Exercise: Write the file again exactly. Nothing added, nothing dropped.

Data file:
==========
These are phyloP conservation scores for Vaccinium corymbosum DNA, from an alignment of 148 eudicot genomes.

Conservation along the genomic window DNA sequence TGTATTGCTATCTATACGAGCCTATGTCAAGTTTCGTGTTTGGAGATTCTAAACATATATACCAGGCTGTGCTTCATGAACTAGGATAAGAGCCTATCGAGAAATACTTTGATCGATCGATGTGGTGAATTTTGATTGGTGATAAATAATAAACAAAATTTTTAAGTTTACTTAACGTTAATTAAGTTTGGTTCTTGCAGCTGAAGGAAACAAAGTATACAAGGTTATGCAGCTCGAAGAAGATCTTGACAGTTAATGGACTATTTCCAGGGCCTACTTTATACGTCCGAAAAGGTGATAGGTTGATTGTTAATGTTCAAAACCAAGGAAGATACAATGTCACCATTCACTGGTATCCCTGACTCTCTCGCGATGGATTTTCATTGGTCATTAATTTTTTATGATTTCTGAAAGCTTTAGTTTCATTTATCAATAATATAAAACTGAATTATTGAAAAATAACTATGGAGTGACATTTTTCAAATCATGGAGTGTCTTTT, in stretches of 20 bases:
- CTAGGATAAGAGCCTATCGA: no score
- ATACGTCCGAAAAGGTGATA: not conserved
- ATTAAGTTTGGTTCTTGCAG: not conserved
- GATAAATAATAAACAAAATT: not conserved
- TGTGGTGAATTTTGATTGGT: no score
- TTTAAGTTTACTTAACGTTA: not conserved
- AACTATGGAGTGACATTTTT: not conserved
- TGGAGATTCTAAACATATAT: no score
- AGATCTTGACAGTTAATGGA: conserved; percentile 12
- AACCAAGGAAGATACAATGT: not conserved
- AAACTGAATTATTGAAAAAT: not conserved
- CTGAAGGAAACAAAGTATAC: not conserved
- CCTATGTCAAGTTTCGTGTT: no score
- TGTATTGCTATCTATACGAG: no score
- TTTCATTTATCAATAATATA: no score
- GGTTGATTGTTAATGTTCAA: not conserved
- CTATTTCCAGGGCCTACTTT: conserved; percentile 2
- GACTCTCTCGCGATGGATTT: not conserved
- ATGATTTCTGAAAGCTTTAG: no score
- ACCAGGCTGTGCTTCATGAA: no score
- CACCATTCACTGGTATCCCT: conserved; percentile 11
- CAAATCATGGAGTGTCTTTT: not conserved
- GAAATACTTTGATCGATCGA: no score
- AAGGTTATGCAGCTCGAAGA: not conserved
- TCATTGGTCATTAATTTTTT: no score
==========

These are phyloP conservation scores for Vaccinium corymbosum DNA, from an alignment of 148 eudicot genomes.

Conservation along the genomic window DNA sequence TGTATTGCTATCTATACGAGCCTATGTCAAGTTTCGTGTTTGGAGATTCTAAACATATATACCAGGCTGTGCTTCATGAACTAGGATAAGAGCCTATCGAGAAATACTTTGATCGATCGATGTGGTGAATTTTGATTGGTGATAAATAATAAACAAAATTTTTAAGTTTACTTAACGTTAATTAAGTTTGGTTCTTGCAGCTGAAGGAAACAAAGTATACAAGGTTATGCAGCTCGAAGAAGATCTTGACAGTTAATGGACTATTTCCAGGGCCTACTTTATACGTCCGAAAAGGTGATAGGTTGATTGTTAATGTTCAAAACCAAGGAAGATACAATGTCACCATTCACTGGTATCCCTGACTCTCTCGCGATGGATTTTCATTGGTCATTAATTTTTTATGATTTCTGAAAGCTTTAGTTTCATTTATCAATAATATAAAACTGAATTATTGAAAAATAACTATGGAGTGACATTTTTCAAATCATGGAGTGTCTTTT, in stretches of 20 bases:
- CTAGGATAAGAGCCTATCGA: no score
- ATACGTCCGAAAAGGTGATA: not conserved
- ATTAAGTTTGGTTCTTGCAG: not conserved
- GATAAATAATAAACAAAATT: not conserved
- TGTGGTGAATTTTGATTGGT: no score
- TTTAAGTTTACTTAACGTTA: not conserved
- AACTATGGAGTGACATTTTT: not conserved
- TGGAGATTCTAAACATATAT: no score
- AGATCTTGACAGTTAATGGA: conserved; percentile 12
- AACCAAGGAAGATACAATGT: not conserved
- AAACTGAATTATTGAAAAAT: not conserved
- CTGAAGGAAACAAAGTATAC: not conserved
- CCTATGTCAAGTTTCGTGTT: no score
- TGTATTGCTATCTATACGAG: no score
- TTTCATTTATCAATAATATA: no score
- GGTTGATTGTTAATGTTCAA: not conserved
- CTATTTCCAGGGCCTACTTT: conserved; percentile 2
- GACTCTCTCGCGATGGATTT: not conserved
- ATGATTTCTGAAAGCTTTAG: no score
- ACCAGGCTGTGCTTCATGAA: no score
- CACCATTCACTGGTATCCCT: conserved; percentile 11
- CAAATCATGGAGTGTCTTTT: not conserved
- GAAATACTTTGATCGATCGA: no score
- AAGGTTATGCAGCTCGAAGA: not conserved
- TCATTGGTCATTAATTTTTT: no score